An estimated 2.7 million people in the United States have an impaired or absent sense of smell, known as chronic olfactory dysfunction. Head trauma, viral infection, nasal obstruction, septal deviation, neurological disorders, medications, hormonal disturbances, or normal aging can cause chronic olfactory dysfunction.
If you've ever been sick and could not taste or smell, you know how different you feel. Some people live with an impaired or absent sense of smell every day. New research finds people with this problem are at risk for experiencing life-threatening situations including not being able to smell a fire, gas leak or spoiled food.
For the study, 445 patients were evaluated for smell and taste disorders and underwent olfactory testing. Researchers found the average age of the participants was 50 years old, approximately half were men, and 18 percent were tobacco users. Seventy-six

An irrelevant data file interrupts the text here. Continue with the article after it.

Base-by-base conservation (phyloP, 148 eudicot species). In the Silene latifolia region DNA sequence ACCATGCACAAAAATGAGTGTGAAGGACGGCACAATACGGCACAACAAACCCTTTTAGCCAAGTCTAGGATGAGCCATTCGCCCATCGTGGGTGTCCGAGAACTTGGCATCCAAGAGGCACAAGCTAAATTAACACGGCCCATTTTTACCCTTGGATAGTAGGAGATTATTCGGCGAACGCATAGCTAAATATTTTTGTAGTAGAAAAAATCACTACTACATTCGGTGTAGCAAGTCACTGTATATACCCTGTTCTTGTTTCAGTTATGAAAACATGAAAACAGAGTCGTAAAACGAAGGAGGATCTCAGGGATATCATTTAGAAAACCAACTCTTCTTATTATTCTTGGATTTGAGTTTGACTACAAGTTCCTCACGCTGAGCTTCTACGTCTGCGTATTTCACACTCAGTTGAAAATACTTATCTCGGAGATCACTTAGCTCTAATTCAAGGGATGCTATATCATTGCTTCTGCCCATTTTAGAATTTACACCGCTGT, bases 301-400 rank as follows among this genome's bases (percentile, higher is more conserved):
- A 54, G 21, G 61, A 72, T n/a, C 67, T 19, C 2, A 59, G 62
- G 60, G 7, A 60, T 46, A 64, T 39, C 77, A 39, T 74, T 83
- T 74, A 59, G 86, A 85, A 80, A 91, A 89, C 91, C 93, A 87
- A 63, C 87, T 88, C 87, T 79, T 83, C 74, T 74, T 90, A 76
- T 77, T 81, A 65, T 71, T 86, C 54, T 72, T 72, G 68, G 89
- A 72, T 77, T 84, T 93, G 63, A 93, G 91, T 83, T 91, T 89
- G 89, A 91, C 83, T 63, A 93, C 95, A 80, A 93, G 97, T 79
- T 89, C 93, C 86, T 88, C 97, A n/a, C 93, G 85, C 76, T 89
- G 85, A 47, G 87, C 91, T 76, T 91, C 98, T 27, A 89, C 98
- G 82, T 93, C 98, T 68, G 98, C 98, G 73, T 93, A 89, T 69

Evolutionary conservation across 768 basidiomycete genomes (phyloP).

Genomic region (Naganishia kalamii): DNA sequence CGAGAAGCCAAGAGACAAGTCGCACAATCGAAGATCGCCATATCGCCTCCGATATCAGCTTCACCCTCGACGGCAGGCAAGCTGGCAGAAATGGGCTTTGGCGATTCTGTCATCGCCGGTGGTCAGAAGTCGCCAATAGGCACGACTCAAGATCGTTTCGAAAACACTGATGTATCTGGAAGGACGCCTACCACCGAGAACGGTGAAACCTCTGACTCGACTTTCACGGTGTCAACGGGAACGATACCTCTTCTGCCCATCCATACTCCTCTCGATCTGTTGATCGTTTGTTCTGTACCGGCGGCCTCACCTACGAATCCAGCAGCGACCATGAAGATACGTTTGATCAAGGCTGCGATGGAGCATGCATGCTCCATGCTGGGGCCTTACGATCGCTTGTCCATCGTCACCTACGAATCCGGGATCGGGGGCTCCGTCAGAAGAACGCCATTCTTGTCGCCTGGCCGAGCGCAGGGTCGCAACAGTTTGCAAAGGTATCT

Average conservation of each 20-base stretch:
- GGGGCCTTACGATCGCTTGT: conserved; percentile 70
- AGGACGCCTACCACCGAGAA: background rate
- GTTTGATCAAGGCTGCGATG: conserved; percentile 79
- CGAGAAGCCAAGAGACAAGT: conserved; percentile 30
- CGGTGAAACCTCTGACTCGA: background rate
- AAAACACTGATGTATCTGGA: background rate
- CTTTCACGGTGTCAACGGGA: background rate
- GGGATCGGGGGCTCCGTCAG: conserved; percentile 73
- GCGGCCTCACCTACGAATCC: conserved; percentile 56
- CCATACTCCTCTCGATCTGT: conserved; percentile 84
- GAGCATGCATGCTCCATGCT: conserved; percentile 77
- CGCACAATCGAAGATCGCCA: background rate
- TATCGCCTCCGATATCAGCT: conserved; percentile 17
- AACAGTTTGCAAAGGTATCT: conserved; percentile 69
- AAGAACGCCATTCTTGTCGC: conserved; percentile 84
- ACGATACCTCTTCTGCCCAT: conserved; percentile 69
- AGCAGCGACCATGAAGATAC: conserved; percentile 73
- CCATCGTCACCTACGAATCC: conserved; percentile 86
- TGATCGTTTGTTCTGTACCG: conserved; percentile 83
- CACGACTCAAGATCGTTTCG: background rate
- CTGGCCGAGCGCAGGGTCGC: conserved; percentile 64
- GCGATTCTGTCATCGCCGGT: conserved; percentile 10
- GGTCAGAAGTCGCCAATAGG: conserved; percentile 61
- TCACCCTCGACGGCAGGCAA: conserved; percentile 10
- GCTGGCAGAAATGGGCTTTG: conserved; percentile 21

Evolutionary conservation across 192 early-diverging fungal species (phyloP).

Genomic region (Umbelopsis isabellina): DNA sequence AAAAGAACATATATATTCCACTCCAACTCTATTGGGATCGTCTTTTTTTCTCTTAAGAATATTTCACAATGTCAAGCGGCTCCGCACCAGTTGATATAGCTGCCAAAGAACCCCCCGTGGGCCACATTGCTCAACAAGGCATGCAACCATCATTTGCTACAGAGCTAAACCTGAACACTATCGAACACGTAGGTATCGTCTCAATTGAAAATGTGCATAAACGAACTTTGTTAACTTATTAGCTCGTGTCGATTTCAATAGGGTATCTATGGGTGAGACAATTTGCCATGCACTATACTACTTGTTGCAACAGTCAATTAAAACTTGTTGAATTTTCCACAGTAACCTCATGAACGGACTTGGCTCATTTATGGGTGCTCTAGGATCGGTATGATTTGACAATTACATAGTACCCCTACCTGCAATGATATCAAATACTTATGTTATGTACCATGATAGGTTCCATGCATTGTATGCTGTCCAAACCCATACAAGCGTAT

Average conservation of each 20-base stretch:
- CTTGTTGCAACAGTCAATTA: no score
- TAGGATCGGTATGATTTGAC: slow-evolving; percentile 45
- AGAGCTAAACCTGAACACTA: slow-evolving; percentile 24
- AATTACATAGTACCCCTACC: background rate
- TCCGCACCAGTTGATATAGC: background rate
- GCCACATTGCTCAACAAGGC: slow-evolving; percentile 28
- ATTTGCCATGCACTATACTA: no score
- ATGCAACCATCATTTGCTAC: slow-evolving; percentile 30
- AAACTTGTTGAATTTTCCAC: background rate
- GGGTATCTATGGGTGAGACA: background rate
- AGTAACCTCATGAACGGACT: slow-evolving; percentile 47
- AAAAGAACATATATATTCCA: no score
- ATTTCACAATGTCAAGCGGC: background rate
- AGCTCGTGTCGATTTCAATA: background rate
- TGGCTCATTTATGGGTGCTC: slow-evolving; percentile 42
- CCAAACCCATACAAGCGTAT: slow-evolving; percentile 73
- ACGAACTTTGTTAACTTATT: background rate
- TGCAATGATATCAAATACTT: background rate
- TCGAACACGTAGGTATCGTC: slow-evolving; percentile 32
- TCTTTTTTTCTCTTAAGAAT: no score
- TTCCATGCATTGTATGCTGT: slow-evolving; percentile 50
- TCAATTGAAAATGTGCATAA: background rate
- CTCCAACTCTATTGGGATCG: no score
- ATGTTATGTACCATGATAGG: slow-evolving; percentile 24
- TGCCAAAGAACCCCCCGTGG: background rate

of the patients had some impairment in their sense of smell, and 30 percent had no sense of smell. Researchers report 37 percent of patients with smell impairment experienced a potentially hazardous event. The most common problem was cooking-related incidents followed by ingestion of spoiled food, inability to detect a gas leak, and inability to detect a fire. Researchers say patients with an impaired sense of smell need to be diagnosed properly and also counseled about these potential risks.